There are a lot of wealthy, successful Americans who agree with me--because they want to give something back. They know they didn't--look, if you've been successful, you didn't get there on your own. You didn't get there on your own. I'm always struck by people who think, well, it must be because I was just so smart. There are a lot of smart people out there. It must be because I worked harder than everybody else. Let me tell you something--there are a whole bunch of hardworking people out there.

If you were successful, somebody along the line gave you some help. There was a great teacher somewhere in your life. Somebody helped to create this unbelievable American system that we have that allowed you to thrive. Somebody invested in roads and bridges. If you've got a business--you didn't build that. Somebody else made that happen. The Internet didn't get invented on its own. Government research created the Internet so that all the companies could make money off the Internet.

So that is right out of the President's speech in Roanoke, VA, last Friday. I think these comments provide real insight into President Obama's view of our economy and the role of small business in our economy. He says we have all had help in our lives, and that is certainly true. There is no question about that, and I don't think anyone disputes that.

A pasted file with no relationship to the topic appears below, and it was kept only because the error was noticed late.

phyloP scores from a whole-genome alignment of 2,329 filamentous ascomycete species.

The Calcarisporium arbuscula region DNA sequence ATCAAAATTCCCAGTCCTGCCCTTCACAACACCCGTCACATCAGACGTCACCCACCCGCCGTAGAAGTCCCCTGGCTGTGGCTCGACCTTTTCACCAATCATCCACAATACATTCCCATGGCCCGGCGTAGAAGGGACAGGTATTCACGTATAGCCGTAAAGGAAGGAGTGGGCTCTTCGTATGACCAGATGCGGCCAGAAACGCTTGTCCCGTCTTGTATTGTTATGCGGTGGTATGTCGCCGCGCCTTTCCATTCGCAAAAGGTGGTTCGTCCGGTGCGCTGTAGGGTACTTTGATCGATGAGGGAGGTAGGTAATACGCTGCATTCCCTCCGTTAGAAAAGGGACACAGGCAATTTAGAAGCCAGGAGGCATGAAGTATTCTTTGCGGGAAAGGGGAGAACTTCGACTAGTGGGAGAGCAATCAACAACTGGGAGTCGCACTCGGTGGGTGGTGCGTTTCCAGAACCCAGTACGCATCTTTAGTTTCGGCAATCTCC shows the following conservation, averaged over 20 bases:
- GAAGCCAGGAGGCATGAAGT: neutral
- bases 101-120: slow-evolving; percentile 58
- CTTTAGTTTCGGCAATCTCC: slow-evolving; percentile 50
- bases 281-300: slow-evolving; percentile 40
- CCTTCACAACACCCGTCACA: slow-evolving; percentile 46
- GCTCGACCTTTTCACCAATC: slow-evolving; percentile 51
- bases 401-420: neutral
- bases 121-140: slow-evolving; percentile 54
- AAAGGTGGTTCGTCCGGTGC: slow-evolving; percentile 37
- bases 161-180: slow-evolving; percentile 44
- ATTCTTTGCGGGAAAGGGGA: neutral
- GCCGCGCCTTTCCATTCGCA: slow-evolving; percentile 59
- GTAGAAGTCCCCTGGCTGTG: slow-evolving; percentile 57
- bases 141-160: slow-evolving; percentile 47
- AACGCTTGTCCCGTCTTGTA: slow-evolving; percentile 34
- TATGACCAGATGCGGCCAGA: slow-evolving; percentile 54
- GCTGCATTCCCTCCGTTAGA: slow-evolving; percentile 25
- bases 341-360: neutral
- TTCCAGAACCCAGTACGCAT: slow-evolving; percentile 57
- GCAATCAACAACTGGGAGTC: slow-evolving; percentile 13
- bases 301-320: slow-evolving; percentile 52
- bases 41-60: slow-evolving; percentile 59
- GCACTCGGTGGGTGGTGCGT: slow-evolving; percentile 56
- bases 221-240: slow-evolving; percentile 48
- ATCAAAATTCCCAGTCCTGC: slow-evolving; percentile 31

He makes it clear that he believes government, not small business, is the driver of our economy. He says it is government that paves our roads and invented the Internet. In essence, it is government that made successful people successful and government that makes our economy go.

That is just not right. It is small business that makes our economy go. It is small business that made our economy the envy of the world. It is small business that serves as the backbone of our economy, that employs our people, that generates tax revenue to build our roads, creates innovation like the Internet, and that provides Americans with the highest standard of living in the world. Small business is the engine that drives our economy, and we need to get it going. We don't do that by raising taxes and growing government. Clearly, that is not the way to go.

The President says everyone needs to pay their fair share. Well, of course everyone needs to pay their fair share, but the way to ensure that gets accomplished is with comprehensive progrowth tax reform and closing loopholes. Let's extend the current tax rates for 1 year, and let's set up a process to pass comprehensive progrowth tax reform that lowers rates, closes loopholes, that is fair, that is simpler, and that will generate revenue to reduce our deficit and our debt through economic growth rather than through higher taxes. The reality is that is the only way to go--along with reducing government spending--that will get our debt and deficit under control and get our people back to work. To be successful, this effort needs to be bipartisan, and the clock is ticking.

So let's get started. Let's give small business in this country the legal, tax, and regulatory certainty to encourage private investment and innovation. That is the American way. That is the real American success story. We can do it, and we need to make it happen now.

Thank you, Madam President, and I yield the floor. I would also suggest the absence of a quorum.